Leather nipple protector as safety

Help Support Muzzle Loading Forum:

50cal.cliff

58 Cal.
Joined
Jan 22, 2007
Messages
2,343
Reaction score
1
Not sure this is the right place for this, so if not please move it to the right area!

I am asking because I seem to remember this coming up before but so far I haven't been able to find it with the search feature.

I have a friend and we are talking about doing some hunting this year and he comes out with his cap lock and there is what I would call a nipple protector on the nipple, hanging by a braided string from the trigger guard.

So I said to him, been practising squeezing off a few shots huh?

He responds with, yep it can be used like that but I use it as a safety!

So I had to ask, you mean you cap and carry it with that over the nipple and cap? Wouldn't the cap fall off when you pull it off!

Never had it to happen he says!!

So you ever worry the hammer is gonna hit the leather hard enough to split it or something and you get a premature--------firing???

He says, there is three layers of leather on the top where the cap will strike!!!

So I got to ask. What do you all think of such a get up??? Safe or not???
 

BrownBear

Cannon
MLF Supporter
Joined
Jan 3, 2004
Messages
14,767
Reaction score
244
I won't do it. I get nervous at the thought of brush grabbing it and pulling out of there, letting the hammer snap into place on the cap. Might or might not set it off, but I'm not willing to place my bets on those odds.
 

jrmflintlock

45 Cal.
Joined
May 12, 2010
Messages
1,030
Reaction score
124
Location
Nothern Nevada
I used to use a .32 cal case with a wire loop around the base, secured to a leather thong. on my CVA Varminter (Before I converted it to flint)

The case is long enough that there is nothing touching the cap and just snug enough to stay on the nipple. I would set the hammer down on it when walking through the woods. Easy enough to remove when I pulled the hammer back to shoot at tree rats and bunnies.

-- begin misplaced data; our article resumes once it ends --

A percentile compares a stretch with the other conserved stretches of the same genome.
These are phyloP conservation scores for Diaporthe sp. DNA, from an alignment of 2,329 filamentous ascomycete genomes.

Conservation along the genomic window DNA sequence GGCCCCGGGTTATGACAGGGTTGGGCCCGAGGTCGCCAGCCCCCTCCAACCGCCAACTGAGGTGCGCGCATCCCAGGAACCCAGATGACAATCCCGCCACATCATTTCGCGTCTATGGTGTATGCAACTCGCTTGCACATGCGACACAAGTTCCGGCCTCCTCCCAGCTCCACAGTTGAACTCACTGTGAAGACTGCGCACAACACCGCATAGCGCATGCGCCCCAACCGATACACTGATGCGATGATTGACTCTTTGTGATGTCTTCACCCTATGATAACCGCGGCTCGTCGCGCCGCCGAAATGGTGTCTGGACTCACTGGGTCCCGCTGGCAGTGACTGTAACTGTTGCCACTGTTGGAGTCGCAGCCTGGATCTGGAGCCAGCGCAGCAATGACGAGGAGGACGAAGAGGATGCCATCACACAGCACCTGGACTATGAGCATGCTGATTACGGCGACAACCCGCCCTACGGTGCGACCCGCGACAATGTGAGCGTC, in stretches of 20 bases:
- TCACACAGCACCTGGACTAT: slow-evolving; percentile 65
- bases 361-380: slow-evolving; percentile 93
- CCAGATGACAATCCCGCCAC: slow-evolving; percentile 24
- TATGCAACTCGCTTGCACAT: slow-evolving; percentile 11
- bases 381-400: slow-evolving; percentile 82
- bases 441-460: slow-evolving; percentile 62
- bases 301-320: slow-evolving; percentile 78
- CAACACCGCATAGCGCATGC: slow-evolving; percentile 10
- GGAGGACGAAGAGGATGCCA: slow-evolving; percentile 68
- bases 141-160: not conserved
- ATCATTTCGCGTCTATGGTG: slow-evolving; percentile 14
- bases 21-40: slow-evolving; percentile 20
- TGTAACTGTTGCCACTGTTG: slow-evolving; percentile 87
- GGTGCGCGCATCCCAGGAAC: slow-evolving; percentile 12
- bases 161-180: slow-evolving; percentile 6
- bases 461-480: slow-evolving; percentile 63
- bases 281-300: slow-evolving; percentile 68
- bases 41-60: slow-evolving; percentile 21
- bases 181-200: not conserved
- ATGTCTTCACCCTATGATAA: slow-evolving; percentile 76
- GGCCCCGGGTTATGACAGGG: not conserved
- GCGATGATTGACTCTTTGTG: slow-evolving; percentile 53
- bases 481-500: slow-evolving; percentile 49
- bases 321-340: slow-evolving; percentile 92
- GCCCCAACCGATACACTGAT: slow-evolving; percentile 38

You can see it if you zoom in.

 

coloradoclyde

Cannon
MLF Supporter
Joined
Jan 3, 2013
Messages
15,601
Reaction score
52
I clamped a nipple in a bench vise and put a cap on it, then covered it with .20 thick leather and hit it repeatedly with a hammer until it went off....Surprisingly, it only took a few hits.
 

Artificer

Cannon
MLF Supporter
Joined
May 6, 2014
Messages
9,666
Reaction score
1,005
If the three layers of leather are thick enough (probably when glued together?) and stand high enough above the cap on the nipple, it might work OK. Even better if the leather was large enough around so the outer rim of the hammer would be stopped by leather before the inner flat surface of the hammer came into contact with the nipple.

Perhaps the ultimate Nipple Protectors during the period of this forum were used by the British Army on their Enfield Rifle Muskets, Rifles and Musketoons. This link shows a modern reproduction along with an original on a Rifle Musket and a separate original one. These had hardened leather or gutta percha tops that were meant to stop the outer rim of the hammer from hitting the nipples. These were not really designed for safety, but to stop damage to the Iron Cones/Nipples used at the time. The South used them and made some homemade ones out of lead as well, that have been dug near or on original battle field sites.
https://www.regtqm.com/Nipple-Protector-p/gun-029.htm

I used to use those nipple protectors to dry fire the locks of WBTS rifle muskets, to test trigger pull as I worked on them. However, it got a little expensive to do it with these nipple protectors.

Then one day I happened to look at a few modern made plastic cartridge cases for Smith Carbines that had been fired so many times they developed splits in the cases. The rear end of these cases is solid except for the small hole in the end. I drilled the hole larger for the nipple and cut the cases short enough I could use them for dry firing Rifle Muskets. Even so with as many times as I needed to dry fire the rifles, I had friends save all the split cases for me, but had to wind up buying new ones just to cut down and use as mentioned above.
http://www.lodgewood.com/Smith-Plastic-Cartridge-Case_p_211.html